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Jean-Francois Theodore


Jean-Francois Theodore, boss of the Paris Bourse, looked like the loser when Deutsche Borse and the London Stock Exchange announced plans to marry last year. But the deal collapsed, and now, in an unexpected twist, Theodore has emerged as the only European exchange exec to pull off a cross-border bourse merger: Euronext was formed last fall from the Paris, Amsterdam, and Brussels exchanges. And now Theodore is taking his baby public, with a planned share offering this summer that could value Euronext at nearly $3 billion, fattening its purse for future expansion. "We have the technology and the base, and we intend to stay at the forefront of this industry," Theodore says.

With a low-key style that masks fierce determination, Theodore, 54, has made Euronext a major force in the push to consolidate Europe's financial markets. His three-way merger adds up to equity trading volume of more than $1.5 trillion annually, far more than either the German or London exchange. He's installing a unified system for trading, clearing, and settlement, using state-of-the-art technology that will make trading more efficient and less expensive--exactly what stock exchange customers clamor for. "He's managed to knit together three diverse markets very successfully and take the best from each," says Stephen Wilson, business development director for London-based virt-x PLC, an off-exchange trading system for institutional investors.

Theodore, an alumnus of France's elite Ecole Nationale d'Administration and a former Finance Ministry official, has been urging consolidation of Europe's balkanized stock exchanges since he became chief of the Paris Bourse in 1991. He contends that consolidation is essential if a culture of shareholding is to take root across Europe. The introduction of the euro and the advent of more sophisticated trading technology has only fueled the momentum, Theodore says. In 1998, he took part in talks to create an alliance of European exchanges. The effort failed, and Theodore says in hindsight that it was a mistake. "We are an industry like any other," he says. "We shouldn't speak of alliances as if we are diplomats. We should speak of mergers, return on equity." Within a few years, he expects only three or four Western European stock exchanges to remain, down from 16 today.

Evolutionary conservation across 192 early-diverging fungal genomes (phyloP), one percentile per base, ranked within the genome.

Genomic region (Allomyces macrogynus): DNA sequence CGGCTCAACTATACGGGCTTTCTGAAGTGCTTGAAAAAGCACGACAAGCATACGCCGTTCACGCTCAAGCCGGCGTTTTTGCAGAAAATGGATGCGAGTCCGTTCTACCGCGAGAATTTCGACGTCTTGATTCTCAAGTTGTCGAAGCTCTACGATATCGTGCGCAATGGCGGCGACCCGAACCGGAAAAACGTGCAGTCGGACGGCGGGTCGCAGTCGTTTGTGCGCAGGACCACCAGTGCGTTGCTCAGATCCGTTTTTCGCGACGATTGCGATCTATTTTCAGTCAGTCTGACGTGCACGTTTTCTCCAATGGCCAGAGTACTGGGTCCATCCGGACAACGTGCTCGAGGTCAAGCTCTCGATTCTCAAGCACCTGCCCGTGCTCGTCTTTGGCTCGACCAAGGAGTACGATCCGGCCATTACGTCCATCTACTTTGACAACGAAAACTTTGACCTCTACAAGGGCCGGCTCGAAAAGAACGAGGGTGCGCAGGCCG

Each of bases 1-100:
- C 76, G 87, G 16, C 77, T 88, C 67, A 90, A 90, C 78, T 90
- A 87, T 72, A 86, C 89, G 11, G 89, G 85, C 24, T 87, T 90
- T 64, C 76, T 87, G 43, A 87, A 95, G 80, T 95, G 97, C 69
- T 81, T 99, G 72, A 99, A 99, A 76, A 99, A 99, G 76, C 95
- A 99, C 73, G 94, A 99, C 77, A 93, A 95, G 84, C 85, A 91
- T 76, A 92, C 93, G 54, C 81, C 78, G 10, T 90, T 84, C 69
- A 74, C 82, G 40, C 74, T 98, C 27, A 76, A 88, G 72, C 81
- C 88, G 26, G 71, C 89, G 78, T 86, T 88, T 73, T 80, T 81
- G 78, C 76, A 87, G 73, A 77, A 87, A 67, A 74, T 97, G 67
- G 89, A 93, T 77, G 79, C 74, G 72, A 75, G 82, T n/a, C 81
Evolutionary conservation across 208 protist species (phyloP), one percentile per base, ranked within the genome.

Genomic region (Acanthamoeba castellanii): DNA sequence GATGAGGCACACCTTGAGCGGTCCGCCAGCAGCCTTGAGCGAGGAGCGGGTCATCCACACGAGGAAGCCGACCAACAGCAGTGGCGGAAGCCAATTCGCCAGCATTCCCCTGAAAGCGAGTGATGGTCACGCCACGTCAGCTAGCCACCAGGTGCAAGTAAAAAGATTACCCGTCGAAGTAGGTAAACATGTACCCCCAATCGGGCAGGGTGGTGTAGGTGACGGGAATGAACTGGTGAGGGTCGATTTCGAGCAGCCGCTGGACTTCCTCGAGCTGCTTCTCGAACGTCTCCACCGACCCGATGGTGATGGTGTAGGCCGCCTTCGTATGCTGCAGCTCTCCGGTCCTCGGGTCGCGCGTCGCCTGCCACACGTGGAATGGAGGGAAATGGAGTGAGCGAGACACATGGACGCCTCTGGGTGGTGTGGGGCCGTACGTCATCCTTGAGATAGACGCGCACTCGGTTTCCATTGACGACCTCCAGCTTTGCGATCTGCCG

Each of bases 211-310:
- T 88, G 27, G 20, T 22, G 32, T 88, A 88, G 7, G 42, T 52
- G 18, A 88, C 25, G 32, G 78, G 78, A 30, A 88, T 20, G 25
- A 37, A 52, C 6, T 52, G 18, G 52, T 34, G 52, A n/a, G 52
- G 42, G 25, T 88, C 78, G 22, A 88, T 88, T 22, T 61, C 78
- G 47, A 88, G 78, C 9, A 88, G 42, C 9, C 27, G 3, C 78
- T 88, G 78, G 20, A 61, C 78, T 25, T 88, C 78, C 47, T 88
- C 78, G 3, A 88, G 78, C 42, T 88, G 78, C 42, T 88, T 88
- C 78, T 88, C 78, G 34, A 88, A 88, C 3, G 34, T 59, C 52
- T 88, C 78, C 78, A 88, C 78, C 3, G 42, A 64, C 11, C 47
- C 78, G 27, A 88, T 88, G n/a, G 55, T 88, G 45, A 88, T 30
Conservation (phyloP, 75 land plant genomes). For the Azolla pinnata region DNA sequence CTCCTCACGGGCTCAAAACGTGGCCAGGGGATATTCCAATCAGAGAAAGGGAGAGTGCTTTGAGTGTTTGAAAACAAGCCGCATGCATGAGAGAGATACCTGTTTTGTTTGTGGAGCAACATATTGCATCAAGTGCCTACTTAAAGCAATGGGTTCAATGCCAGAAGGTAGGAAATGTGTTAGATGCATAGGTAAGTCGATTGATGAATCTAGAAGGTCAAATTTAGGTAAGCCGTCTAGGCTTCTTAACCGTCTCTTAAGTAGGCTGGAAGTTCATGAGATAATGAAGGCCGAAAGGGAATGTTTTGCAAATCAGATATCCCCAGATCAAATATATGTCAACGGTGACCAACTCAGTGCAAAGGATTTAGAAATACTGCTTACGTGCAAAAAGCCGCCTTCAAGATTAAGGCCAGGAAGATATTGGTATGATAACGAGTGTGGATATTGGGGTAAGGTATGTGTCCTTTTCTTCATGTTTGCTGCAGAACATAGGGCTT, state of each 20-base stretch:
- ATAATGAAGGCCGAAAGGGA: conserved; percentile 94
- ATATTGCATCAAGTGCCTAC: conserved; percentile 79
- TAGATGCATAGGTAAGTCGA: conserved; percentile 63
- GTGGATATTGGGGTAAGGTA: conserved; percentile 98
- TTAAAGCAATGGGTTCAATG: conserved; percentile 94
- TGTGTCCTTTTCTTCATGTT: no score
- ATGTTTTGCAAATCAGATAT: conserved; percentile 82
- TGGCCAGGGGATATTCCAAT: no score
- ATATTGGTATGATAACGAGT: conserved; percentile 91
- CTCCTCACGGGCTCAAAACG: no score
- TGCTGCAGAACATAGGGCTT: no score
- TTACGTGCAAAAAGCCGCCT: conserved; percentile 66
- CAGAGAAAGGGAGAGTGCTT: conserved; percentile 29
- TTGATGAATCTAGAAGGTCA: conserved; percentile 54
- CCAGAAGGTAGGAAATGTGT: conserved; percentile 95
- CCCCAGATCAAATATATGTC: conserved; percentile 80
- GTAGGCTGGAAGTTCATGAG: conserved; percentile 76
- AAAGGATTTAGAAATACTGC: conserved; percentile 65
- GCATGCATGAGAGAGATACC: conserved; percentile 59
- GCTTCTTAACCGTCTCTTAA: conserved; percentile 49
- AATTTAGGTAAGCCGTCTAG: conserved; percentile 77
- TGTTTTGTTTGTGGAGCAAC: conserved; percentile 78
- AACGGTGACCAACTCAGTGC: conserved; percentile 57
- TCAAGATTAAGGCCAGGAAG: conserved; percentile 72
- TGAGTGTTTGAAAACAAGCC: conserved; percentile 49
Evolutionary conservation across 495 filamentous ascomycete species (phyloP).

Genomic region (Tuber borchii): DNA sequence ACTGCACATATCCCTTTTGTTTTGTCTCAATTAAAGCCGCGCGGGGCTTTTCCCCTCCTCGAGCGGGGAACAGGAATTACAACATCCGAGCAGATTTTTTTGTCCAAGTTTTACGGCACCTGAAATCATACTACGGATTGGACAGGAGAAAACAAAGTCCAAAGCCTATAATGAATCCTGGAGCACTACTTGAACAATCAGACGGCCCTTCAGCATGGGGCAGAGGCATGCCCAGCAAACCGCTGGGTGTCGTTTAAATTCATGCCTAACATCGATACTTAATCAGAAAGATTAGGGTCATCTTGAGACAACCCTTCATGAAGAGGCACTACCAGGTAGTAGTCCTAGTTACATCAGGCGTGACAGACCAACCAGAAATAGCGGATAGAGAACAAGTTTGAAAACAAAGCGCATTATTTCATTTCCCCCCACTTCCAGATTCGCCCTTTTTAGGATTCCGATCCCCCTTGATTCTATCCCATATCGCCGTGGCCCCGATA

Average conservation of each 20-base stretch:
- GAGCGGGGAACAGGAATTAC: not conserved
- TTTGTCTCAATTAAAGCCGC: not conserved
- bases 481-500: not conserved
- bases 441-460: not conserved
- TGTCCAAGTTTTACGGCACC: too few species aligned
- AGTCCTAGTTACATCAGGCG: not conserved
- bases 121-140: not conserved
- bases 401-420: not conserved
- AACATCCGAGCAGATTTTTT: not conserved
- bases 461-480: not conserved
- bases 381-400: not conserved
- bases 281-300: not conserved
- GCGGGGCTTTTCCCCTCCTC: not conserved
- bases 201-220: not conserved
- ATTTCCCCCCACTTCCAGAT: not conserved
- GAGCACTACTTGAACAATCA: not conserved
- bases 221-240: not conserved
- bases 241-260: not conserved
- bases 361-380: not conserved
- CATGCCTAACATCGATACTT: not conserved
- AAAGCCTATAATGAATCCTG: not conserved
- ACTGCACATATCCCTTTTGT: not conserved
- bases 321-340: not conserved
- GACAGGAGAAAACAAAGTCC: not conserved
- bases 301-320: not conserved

If Theodore has his way, Euronext will be among the survivors. But the next step in its expansion could prove tricky. True, he could pick up some smaller exchanges--he's already talking with Lisbon, for example. And he's looking to sign up more business for Clearnet, Euronext's wholly owned clearing subsidiary, which processes trades for 14 exchanges around the world. But Werner G. Seifert, the aggressive chief executive of Deutsche Borse, also is looking for cross-border expansion and acquisitions, and he recently led an IPO that raised over $900 million. London, the region's other heavyweight exchange, says it wants to remain independent, and rebuffed an offer from Theodore last year for what he called a "merger of equals" with Euronext.

Theodore has some advantages over the competition, though. For example, Euronext allows listing companies to follow the securities regulations of their home countries. That issue was a sticking point in the failed Deutsche Borse-LSE deal, which raised hackles in Germany because it would have required German issuers to list under British regulations.

Some brokers have complained, however, that Euronext's trading model doesn't show the name of the counterparty on each transaction, making it difficult for market players to track the competition.

At least Theodore's affable personal style could make it easier for Euronext to seal cross-border deals: Seifert's ferocious manner has sometimes hindered the German's ambitions. Still, Theodore admits it won't be easy. "Two-century-old structures are not going to change in a day," he says, recalling that the three bourses now rolled into Euronext date as far back as the 1600s. But Theodore is set for the long haul.


Later, Baby
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